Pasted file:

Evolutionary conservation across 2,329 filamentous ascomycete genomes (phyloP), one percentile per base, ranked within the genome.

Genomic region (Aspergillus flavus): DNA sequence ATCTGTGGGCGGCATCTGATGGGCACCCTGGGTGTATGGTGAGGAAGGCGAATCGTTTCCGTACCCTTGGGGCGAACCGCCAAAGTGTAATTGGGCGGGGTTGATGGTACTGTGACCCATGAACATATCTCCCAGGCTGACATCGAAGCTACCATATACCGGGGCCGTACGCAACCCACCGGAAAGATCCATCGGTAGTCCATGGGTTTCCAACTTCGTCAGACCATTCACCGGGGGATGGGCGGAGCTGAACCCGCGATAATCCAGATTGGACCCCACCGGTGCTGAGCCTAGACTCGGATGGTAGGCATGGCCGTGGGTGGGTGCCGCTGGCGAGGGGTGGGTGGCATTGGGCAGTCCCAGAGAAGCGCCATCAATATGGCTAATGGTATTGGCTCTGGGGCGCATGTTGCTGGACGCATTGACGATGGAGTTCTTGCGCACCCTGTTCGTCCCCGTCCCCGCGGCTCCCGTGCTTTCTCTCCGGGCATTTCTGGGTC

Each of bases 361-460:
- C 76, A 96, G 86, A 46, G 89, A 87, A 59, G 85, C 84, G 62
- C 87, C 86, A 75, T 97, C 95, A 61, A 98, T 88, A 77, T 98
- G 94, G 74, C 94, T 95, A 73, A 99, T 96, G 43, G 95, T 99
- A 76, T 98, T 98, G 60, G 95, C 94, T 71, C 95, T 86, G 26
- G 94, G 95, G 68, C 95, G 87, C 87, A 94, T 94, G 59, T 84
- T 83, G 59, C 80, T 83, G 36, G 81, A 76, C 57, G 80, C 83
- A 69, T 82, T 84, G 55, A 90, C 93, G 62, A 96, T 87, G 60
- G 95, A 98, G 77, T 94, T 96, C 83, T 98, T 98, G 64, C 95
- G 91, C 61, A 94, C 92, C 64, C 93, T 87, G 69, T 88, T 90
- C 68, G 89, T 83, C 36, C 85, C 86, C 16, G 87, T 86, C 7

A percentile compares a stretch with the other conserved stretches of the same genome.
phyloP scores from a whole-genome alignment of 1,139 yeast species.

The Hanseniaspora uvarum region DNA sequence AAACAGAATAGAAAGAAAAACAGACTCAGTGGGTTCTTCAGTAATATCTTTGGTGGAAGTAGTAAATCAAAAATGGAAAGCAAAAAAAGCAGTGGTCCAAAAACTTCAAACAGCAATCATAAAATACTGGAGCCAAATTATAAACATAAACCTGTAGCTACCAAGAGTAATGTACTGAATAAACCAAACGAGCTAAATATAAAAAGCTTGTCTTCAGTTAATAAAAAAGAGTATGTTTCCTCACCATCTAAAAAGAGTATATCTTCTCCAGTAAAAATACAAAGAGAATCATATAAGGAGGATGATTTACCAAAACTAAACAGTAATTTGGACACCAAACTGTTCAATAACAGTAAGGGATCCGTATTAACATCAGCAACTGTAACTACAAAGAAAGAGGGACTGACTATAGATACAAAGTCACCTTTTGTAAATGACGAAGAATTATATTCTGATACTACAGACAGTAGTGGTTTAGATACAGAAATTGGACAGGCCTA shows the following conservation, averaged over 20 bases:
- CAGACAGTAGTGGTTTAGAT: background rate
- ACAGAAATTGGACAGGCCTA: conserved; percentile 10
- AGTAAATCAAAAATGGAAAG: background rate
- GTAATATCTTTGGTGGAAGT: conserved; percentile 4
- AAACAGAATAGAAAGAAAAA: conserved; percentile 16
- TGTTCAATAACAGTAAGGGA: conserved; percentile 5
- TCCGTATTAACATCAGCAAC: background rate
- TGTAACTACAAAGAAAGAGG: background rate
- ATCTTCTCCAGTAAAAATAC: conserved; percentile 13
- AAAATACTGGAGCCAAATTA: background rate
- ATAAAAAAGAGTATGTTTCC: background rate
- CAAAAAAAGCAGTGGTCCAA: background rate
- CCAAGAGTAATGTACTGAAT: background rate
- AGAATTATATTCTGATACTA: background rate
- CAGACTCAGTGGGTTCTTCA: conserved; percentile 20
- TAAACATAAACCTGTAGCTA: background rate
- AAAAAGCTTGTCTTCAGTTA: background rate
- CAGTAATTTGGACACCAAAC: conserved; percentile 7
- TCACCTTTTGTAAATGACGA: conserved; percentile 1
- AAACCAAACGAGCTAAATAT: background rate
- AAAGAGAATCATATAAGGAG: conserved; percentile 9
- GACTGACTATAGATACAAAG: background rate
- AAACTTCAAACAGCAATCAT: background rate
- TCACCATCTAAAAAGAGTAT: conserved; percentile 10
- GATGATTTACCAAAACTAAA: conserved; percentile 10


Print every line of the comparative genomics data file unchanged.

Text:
Evolutionary conservation across 2,329 filamentous ascomycete genomes (phyloP), one percentile per base, ranked within the genome.

Genomic region (Aspergillus flavus): DNA sequence ATCTGTGGGCGGCATCTGATGGGCACCCTGGGTGTATGGTGAGGAAGGCGAATCGTTTCCGTACCCTTGGGGCGAACCGCCAAAGTGTAATTGGGCGGGGTTGATGGTACTGTGACCCATGAACATATCTCCCAGGCTGACATCGAAGCTACCATATACCGGGGCCGTACGCAACCCACCGGAAAGATCCATCGGTAGTCCATGGGTTTCCAACTTCGTCAGACCATTCACCGGGGGATGGGCGGAGCTGAACCCGCGATAATCCAGATTGGACCCCACCGGTGCTGAGCCTAGACTCGGATGGTAGGCATGGCCGTGGGTGGGTGCCGCTGGCGAGGGGTGGGTGGCATTGGGCAGTCCCAGAGAAGCGCCATCAATATGGCTAATGGTATTGGCTCTGGGGCGCATGTTGCTGGACGCATTGACGATGGAGTTCTTGCGCACCCTGTTCGTCCCCGTCCCCGCGGCTCCCGTGCTTTCTCTCCGGGCATTTCTGGGTC

Each of bases 361-460:
- C 76, A 96, G 86, A 46, G 89, A 87, A 59, G 85, C 84, G 62
- C 87, C 86, A 75, T 97, C 95, A 61, A 98, T 88, A 77, T 98
- G 94, G 74, C 94, T 95, A 73, A 99, T 96, G 43, G 95, T 99
- A 76, T 98, T 98, G 60, G 95, C 94, T 71, C 95, T 86, G 26
- G 94, G 95, G 68, C 95, G 87, C 87, A 94, T 94, G 59, T 84
- T 83, G 59, C 80, T 83, G 36, G 81, A 76, C 57, G 80, C 83
- A 69, T 82, T 84, G 55, A 90, C 93, G 62, A 96, T 87, G 60
- G 95, A 98, G 77, T 94, T 96, C 83, T 98, T 98, G 64, C 95
- G 91, C 61, A 94, C 92, C 64, C 93, T 87, G 69, T 88, T 90
- C 68, G 89, T 83, C 36, C 85, C 86, C 16, G 87, T 86, C 7

A percentile compares a stretch with the other conserved stretches of the same genome.
phyloP scores from a whole-genome alignment of 1,139 yeast species.

The Hanseniaspora uvarum region DNA sequence AAACAGAATAGAAAGAAAAACAGACTCAGTGGGTTCTTCAGTAATATCTTTGGTGGAAGTAGTAAATCAAAAATGGAAAGCAAAAAAAGCAGTGGTCCAAAAACTTCAAACAGCAATCATAAAATACTGGAGCCAAATTATAAACATAAACCTGTAGCTACCAAGAGTAATGTACTGAATAAACCAAACGAGCTAAATATAAAAAGCTTGTCTTCAGTTAATAAAAAAGAGTATGTTTCCTCACCATCTAAAAAGAGTATATCTTCTCCAGTAAAAATACAAAGAGAATCATATAAGGAGGATGATTTACCAAAACTAAACAGTAATTTGGACACCAAACTGTTCAATAACAGTAAGGGATCCGTATTAACATCAGCAACTGTAACTACAAAGAAAGAGGGACTGACTATAGATACAAAGTCACCTTTTGTAAATGACGAAGAATTATATTCTGATACTACAGACAGTAGTGGTTTAGATACAGAAATTGGACAGGCCTA shows the following conservation, averaged over 20 bases:
- CAGACAGTAGTGGTTTAGAT: background rate
- ACAGAAATTGGACAGGCCTA: conserved; percentile 10
- AGTAAATCAAAAATGGAAAG: background rate
- GTAATATCTTTGGTGGAAGT: conserved; percentile 4
- AAACAGAATAGAAAGAAAAA: conserved; percentile 16
- TGTTCAATAACAGTAAGGGA: conserved; percentile 5
- TCCGTATTAACATCAGCAAC: background rate
- TGTAACTACAAAGAAAGAGG: background rate
- ATCTTCTCCAGTAAAAATAC: conserved; percentile 13
- AAAATACTGGAGCCAAATTA: background rate
- ATAAAAAAGAGTATGTTTCC: background rate
- CAAAAAAAGCAGTGGTCCAA: background rate
- CCAAGAGTAATGTACTGAAT: background rate
- AGAATTATATTCTGATACTA: background rate
- CAGACTCAGTGGGTTCTTCA: conserved; percentile 20
- TAAACATAAACCTGTAGCTA: background rate
- AAAAAGCTTGTCTTCAGTTA: background rate
- CAGTAATTTGGACACCAAAC: conserved; percentile 7
- TCACCTTTTGTAAATGACGA: conserved; percentile 1
- AAACCAAACGAGCTAAATAT: background rate
- AAAGAGAATCATATAAGGAG: conserved; percentile 9
- GACTGACTATAGATACAAAG: background rate
- AAACTTCAAACAGCAATCAT: background rate
- TCACCATCTAAAAAGAGTAT: conserved; percentile 10
- GATGATTTACCAAAACTAAA: conserved; percentile 10